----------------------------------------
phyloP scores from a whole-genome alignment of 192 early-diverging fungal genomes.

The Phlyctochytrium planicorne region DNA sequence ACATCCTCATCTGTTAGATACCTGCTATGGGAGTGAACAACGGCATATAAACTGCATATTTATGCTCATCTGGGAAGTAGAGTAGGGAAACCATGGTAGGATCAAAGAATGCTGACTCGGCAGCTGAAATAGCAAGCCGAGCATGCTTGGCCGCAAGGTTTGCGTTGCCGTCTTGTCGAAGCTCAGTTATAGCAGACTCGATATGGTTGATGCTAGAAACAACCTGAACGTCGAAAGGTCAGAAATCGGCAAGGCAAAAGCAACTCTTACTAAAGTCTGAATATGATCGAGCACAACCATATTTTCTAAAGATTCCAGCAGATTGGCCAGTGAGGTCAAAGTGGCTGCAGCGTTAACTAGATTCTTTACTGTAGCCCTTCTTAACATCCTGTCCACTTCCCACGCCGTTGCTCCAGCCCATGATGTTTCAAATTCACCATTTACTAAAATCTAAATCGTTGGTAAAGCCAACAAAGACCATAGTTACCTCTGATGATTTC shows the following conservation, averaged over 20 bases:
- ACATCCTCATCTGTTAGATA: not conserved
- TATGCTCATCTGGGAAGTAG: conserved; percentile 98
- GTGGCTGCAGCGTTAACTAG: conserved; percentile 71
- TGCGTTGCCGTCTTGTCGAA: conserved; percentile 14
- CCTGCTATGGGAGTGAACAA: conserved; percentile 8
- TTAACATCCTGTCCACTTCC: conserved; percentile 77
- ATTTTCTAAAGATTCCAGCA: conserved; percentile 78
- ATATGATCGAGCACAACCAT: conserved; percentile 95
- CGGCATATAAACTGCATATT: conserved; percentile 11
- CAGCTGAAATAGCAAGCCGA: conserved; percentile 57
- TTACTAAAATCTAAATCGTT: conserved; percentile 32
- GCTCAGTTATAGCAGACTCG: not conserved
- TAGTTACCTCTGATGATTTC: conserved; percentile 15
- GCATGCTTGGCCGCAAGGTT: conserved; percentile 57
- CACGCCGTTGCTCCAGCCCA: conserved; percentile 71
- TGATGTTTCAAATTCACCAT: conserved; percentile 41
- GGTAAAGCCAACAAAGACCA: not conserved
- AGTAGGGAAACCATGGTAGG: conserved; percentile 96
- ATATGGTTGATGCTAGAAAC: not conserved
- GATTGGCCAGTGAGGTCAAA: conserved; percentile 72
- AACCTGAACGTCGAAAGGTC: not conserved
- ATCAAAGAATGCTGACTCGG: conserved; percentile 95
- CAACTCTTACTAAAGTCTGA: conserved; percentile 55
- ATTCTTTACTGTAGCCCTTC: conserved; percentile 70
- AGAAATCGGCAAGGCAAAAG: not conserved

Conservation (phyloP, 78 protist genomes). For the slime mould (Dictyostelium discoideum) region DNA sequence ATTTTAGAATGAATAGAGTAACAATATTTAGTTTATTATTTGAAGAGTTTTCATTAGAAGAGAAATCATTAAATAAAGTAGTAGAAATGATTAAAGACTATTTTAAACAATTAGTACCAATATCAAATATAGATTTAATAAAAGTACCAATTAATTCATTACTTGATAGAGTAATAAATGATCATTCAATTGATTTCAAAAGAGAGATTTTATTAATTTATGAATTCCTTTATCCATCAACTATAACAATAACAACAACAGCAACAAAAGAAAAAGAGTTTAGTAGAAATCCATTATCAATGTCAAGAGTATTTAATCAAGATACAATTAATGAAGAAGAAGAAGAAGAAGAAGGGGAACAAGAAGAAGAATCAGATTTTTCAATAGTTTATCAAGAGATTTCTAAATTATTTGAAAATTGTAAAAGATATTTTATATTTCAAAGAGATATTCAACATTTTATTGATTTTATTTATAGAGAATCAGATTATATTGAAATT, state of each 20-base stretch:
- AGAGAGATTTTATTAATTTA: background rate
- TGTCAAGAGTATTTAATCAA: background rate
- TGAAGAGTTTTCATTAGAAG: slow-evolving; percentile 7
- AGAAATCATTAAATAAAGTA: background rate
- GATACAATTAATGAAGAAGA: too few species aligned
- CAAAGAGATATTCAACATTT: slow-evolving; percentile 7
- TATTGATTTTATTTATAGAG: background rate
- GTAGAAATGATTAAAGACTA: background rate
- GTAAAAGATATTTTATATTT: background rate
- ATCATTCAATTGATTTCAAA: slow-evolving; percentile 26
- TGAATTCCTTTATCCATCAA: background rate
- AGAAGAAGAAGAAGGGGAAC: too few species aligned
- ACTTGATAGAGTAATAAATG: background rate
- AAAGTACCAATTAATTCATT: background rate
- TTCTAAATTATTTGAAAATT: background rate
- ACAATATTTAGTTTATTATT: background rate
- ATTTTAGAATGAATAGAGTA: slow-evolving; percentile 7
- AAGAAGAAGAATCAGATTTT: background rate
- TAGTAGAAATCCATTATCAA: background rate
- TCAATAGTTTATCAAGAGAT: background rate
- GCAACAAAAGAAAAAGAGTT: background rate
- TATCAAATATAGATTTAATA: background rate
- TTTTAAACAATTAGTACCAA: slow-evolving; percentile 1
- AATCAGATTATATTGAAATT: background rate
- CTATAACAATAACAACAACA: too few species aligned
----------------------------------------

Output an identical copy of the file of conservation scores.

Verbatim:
phyloP scores from a whole-genome alignment of 192 early-diverging fungal genomes.

The Phlyctochytrium planicorne region DNA sequence ACATCCTCATCTGTTAGATACCTGCTATGGGAGTGAACAACGGCATATAAACTGCATATTTATGCTCATCTGGGAAGTAGAGTAGGGAAACCATGGTAGGATCAAAGAATGCTGACTCGGCAGCTGAAATAGCAAGCCGAGCATGCTTGGCCGCAAGGTTTGCGTTGCCGTCTTGTCGAAGCTCAGTTATAGCAGACTCGATATGGTTGATGCTAGAAACAACCTGAACGTCGAAAGGTCAGAAATCGGCAAGGCAAAAGCAACTCTTACTAAAGTCTGAATATGATCGAGCACAACCATATTTTCTAAAGATTCCAGCAGATTGGCCAGTGAGGTCAAAGTGGCTGCAGCGTTAACTAGATTCTTTACTGTAGCCCTTCTTAACATCCTGTCCACTTCCCACGCCGTTGCTCCAGCCCATGATGTTTCAAATTCACCATTTACTAAAATCTAAATCGTTGGTAAAGCCAACAAAGACCATAGTTACCTCTGATGATTTC shows the following conservation, averaged over 20 bases:
- ACATCCTCATCTGTTAGATA: not conserved
- TATGCTCATCTGGGAAGTAG: conserved; percentile 98
- GTGGCTGCAGCGTTAACTAG: conserved; percentile 71
- TGCGTTGCCGTCTTGTCGAA: conserved; percentile 14
- CCTGCTATGGGAGTGAACAA: conserved; percentile 8
- TTAACATCCTGTCCACTTCC: conserved; percentile 77
- ATTTTCTAAAGATTCCAGCA: conserved; percentile 78
- ATATGATCGAGCACAACCAT: conserved; percentile 95
- CGGCATATAAACTGCATATT: conserved; percentile 11
- CAGCTGAAATAGCAAGCCGA: conserved; percentile 57
- TTACTAAAATCTAAATCGTT: conserved; percentile 32
- GCTCAGTTATAGCAGACTCG: not conserved
- TAGTTACCTCTGATGATTTC: conserved; percentile 15
- GCATGCTTGGCCGCAAGGTT: conserved; percentile 57
- CACGCCGTTGCTCCAGCCCA: conserved; percentile 71
- TGATGTTTCAAATTCACCAT: conserved; percentile 41
- GGTAAAGCCAACAAAGACCA: not conserved
- AGTAGGGAAACCATGGTAGG: conserved; percentile 96
- ATATGGTTGATGCTAGAAAC: not conserved
- GATTGGCCAGTGAGGTCAAA: conserved; percentile 72
- AACCTGAACGTCGAAAGGTC: not conserved
- ATCAAAGAATGCTGACTCGG: conserved; percentile 95
- CAACTCTTACTAAAGTCTGA: conserved; percentile 55
- ATTCTTTACTGTAGCCCTTC: conserved; percentile 70
- AGAAATCGGCAAGGCAAAAG: not conserved

Conservation (phyloP, 78 protist genomes). For the slime mould (Dictyostelium discoideum) region DNA sequence ATTTTAGAATGAATAGAGTAACAATATTTAGTTTATTATTTGAAGAGTTTTCATTAGAAGAGAAATCATTAAATAAAGTAGTAGAAATGATTAAAGACTATTTTAAACAATTAGTACCAATATCAAATATAGATTTAATAAAAGTACCAATTAATTCATTACTTGATAGAGTAATAAATGATCATTCAATTGATTTCAAAAGAGAGATTTTATTAATTTATGAATTCCTTTATCCATCAACTATAACAATAACAACAACAGCAACAAAAGAAAAAGAGTTTAGTAGAAATCCATTATCAATGTCAAGAGTATTTAATCAAGATACAATTAATGAAGAAGAAGAAGAAGAAGAAGGGGAACAAGAAGAAGAATCAGATTTTTCAATAGTTTATCAAGAGATTTCTAAATTATTTGAAAATTGTAAAAGATATTTTATATTTCAAAGAGATATTCAACATTTTATTGATTTTATTTATAGAGAATCAGATTATATTGAAATT, state of each 20-base stretch:
- AGAGAGATTTTATTAATTTA: background rate
- TGTCAAGAGTATTTAATCAA: background rate
- TGAAGAGTTTTCATTAGAAG: slow-evolving; percentile 7
- AGAAATCATTAAATAAAGTA: background rate
- GATACAATTAATGAAGAAGA: too few species aligned
- CAAAGAGATATTCAACATTT: slow-evolving; percentile 7
- TATTGATTTTATTTATAGAG: background rate
- GTAGAAATGATTAAAGACTA: background rate
- GTAAAAGATATTTTATATTT: background rate
- ATCATTCAATTGATTTCAAA: slow-evolving; percentile 26
- TGAATTCCTTTATCCATCAA: background rate
- AGAAGAAGAAGAAGGGGAAC: too few species aligned
- ACTTGATAGAGTAATAAATG: background rate
- AAAGTACCAATTAATTCATT: background rate
- TTCTAAATTATTTGAAAATT: background rate
- ACAATATTTAGTTTATTATT: background rate
- ATTTTAGAATGAATAGAGTA: slow-evolving; percentile 7
- AAGAAGAAGAATCAGATTTT: background rate
- TAGTAGAAATCCATTATCAA: background rate
- TCAATAGTTTATCAAGAGAT: background rate
- GCAACAAAAGAAAAAGAGTT: background rate
- TATCAAATATAGATTTAATA: background rate
- TTTTAAACAATTAGTACCAA: slow-evolving; percentile 1
- AATCAGATTATATTGAAATT: background rate
- CTATAACAATAACAACAACA: too few species aligned